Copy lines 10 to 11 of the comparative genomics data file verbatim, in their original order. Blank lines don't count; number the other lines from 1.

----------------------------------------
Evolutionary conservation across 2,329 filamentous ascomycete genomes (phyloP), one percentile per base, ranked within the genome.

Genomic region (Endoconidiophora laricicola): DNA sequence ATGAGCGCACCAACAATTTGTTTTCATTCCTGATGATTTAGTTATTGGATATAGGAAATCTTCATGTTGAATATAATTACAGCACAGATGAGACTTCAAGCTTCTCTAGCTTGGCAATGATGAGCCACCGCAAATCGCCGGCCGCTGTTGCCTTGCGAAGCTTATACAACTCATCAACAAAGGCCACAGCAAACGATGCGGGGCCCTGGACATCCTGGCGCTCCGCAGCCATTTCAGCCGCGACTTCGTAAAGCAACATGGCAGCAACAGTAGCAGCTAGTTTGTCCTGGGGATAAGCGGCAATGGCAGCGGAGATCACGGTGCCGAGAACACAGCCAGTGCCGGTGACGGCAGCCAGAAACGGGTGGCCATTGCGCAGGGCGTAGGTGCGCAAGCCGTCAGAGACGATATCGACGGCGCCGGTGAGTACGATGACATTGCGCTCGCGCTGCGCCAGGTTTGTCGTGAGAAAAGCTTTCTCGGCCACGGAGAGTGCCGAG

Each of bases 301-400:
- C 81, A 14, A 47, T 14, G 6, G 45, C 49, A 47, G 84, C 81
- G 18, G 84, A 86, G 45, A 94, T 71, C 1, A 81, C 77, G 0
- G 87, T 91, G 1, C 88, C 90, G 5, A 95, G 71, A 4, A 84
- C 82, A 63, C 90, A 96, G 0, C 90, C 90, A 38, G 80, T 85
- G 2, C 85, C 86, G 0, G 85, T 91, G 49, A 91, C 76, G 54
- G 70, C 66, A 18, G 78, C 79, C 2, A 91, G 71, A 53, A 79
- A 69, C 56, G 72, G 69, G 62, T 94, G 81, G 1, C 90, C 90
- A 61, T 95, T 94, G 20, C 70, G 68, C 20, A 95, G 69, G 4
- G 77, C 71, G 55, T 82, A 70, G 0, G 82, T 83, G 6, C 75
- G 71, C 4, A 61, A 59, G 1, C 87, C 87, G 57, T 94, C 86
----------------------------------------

- A 69, C 56, G 72, G 69, G 62, T 94, G 81, G 1, C 90, C 90
- A 61, T 95, T 94, G 20, C 70, G 68, C 20, A 95, G 69, G 4